آسیب شناسی روانی زمینه ای اختلالات غذا خوردن و هراس اجتماعی: تجزیه و تحلیل معادلات ساختاری
|کد مقاله||سال انتشار||مقاله انگلیسی||ترجمه فارسی||تعداد کلمات|
|30673||2001||15 صفحه PDF||سفارش دهید||5735 کلمه|
Publisher : Elsevier - Science Direct (الزویر - ساینس دایرکت)
Journal : Eating Behaviors, Volume 2, Issue 3, Autumn 2001, Pages 247–261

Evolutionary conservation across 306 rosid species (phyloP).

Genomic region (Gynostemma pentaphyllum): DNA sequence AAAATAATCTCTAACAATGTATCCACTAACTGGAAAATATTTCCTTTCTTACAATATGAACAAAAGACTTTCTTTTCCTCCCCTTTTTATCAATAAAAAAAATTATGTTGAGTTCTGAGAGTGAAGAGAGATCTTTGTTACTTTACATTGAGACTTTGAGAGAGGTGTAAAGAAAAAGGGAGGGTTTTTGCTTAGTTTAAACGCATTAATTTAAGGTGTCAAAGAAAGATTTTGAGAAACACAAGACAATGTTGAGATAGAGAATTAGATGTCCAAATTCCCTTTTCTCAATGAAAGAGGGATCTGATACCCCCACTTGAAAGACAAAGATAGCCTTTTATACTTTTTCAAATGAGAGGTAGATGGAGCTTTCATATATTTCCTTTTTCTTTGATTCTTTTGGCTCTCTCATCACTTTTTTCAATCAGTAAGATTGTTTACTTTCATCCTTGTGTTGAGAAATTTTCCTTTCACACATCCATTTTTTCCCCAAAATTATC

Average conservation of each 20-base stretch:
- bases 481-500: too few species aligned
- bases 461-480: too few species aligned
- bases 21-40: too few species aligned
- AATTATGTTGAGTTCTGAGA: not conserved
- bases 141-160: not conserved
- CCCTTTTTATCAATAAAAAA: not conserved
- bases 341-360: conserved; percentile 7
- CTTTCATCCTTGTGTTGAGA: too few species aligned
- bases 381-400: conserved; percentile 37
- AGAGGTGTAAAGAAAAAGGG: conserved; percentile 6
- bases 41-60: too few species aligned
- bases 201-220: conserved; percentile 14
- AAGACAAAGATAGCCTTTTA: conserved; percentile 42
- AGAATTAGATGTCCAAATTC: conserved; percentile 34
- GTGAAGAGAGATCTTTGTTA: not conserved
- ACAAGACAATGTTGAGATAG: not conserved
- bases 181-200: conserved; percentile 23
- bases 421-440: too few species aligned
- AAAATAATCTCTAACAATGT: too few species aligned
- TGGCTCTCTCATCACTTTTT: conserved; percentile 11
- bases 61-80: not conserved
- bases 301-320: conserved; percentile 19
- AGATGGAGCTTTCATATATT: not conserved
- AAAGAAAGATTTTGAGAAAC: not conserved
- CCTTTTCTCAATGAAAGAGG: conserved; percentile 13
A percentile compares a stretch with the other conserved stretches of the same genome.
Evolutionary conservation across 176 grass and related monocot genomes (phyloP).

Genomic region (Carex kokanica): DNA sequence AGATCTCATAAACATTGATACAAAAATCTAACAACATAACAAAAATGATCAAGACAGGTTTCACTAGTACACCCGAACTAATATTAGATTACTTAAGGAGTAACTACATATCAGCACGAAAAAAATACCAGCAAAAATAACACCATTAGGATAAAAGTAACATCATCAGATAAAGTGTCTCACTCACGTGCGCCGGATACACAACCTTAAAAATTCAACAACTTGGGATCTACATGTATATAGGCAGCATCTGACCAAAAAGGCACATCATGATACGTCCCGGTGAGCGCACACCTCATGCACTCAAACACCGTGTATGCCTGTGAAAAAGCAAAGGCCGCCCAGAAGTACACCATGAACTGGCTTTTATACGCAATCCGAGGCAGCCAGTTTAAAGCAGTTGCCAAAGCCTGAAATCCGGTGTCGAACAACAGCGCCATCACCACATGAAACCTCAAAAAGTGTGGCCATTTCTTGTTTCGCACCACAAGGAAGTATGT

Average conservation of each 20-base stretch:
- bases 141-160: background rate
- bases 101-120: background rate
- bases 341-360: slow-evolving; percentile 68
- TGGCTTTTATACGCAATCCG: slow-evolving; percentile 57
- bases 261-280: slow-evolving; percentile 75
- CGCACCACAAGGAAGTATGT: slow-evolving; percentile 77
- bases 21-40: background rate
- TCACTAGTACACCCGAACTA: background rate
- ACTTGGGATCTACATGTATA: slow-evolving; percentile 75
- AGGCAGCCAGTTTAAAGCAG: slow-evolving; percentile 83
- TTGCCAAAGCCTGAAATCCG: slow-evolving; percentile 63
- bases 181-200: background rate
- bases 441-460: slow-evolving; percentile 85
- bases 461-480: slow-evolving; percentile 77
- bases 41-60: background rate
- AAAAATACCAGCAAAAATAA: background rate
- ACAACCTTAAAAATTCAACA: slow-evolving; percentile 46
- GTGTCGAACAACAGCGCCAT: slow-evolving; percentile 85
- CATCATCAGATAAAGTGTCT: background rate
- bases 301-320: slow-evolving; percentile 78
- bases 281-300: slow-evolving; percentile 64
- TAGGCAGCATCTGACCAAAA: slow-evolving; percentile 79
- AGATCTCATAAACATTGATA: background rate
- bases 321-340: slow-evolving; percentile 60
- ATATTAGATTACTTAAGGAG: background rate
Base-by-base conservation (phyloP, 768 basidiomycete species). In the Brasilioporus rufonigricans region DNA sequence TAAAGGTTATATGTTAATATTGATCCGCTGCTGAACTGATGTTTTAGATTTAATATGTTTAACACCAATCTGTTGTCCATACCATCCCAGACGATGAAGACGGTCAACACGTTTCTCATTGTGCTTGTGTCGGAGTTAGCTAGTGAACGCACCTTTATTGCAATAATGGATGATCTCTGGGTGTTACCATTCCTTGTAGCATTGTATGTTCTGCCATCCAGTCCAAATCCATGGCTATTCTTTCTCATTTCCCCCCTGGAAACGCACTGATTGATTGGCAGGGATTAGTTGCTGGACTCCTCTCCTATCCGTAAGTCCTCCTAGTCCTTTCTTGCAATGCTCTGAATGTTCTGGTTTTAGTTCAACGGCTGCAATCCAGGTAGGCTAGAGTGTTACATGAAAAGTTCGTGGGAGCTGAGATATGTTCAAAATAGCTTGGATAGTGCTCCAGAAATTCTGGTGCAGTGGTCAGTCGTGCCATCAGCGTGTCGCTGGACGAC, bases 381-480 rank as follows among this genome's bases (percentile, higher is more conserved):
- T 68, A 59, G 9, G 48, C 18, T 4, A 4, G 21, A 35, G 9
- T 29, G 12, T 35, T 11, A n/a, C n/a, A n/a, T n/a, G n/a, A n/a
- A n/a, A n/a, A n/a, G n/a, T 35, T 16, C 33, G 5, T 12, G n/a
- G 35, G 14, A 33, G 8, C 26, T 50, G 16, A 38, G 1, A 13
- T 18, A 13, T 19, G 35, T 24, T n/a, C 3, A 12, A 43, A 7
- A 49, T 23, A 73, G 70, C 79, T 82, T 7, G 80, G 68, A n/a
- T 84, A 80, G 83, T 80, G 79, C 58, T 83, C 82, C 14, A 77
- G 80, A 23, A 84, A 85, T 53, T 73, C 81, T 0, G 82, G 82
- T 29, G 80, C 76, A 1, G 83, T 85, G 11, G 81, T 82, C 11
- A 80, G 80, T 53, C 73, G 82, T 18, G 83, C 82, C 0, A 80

This study investigates the underlying psychopathology of disordered eating and social phobia behaviours by examining the interrelationships between variables thought to be common to both. The participants were 252 female tertiary students. Each completed measures of eating behaviours, social phobia, body esteem, fear of negative evaluation, social support, self-acceptance, and general psychopathology. Structural equation modelling was used to determine if fear of negative evaluation and social support had a direct or indirect effect on the behaviours of disordered eating, social phobia, and body esteem. Findings indicated that fear of negative evaluation had a direct and indirect effect on the behaviours associated with eating disorders and social phobia, and only an indirect effect on body esteem. Social support indirectly affected eating disorders, social phobia, and body esteem. Implications from this study are that social support, fears of being criticised or rejected by others, and low self-acceptance are important variables in the assessment of eating disorders and social phobia.